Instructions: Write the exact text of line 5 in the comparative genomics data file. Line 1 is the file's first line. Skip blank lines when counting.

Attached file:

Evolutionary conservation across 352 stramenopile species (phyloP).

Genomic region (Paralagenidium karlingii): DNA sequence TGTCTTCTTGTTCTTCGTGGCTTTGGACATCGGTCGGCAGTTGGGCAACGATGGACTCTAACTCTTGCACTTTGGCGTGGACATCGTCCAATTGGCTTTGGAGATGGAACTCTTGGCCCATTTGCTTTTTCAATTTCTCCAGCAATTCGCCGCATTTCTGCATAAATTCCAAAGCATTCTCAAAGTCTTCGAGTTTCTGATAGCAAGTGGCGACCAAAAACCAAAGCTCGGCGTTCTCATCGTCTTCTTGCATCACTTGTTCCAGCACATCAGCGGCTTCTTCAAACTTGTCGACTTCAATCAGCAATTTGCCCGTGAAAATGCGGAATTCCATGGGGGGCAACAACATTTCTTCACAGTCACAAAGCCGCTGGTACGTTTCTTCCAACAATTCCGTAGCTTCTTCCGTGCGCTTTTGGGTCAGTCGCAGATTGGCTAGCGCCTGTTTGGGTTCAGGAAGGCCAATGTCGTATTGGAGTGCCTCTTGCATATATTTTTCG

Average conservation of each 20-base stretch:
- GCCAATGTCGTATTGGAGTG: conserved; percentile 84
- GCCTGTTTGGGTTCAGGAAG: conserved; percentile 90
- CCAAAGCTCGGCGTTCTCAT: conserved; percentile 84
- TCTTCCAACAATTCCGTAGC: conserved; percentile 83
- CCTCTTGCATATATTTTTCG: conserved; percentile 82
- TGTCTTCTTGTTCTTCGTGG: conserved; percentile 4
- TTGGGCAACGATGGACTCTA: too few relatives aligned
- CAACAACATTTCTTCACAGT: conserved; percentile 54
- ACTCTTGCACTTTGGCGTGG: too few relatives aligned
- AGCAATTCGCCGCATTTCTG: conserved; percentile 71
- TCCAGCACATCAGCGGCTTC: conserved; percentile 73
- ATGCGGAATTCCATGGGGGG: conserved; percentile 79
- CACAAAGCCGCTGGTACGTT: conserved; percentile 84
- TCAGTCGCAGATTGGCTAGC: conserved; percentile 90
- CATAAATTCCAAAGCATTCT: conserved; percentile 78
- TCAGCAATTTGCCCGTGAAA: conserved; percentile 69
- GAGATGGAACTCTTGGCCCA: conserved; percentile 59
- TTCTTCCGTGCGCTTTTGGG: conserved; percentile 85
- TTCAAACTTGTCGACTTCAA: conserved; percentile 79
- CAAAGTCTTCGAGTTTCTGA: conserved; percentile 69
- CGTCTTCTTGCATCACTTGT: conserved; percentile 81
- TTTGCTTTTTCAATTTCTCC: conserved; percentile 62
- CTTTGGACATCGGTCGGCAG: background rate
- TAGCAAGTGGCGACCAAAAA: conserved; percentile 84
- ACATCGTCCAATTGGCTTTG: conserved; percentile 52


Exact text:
- GCCTGTTTGGGTTCAGGAAG: conserved; percentile 90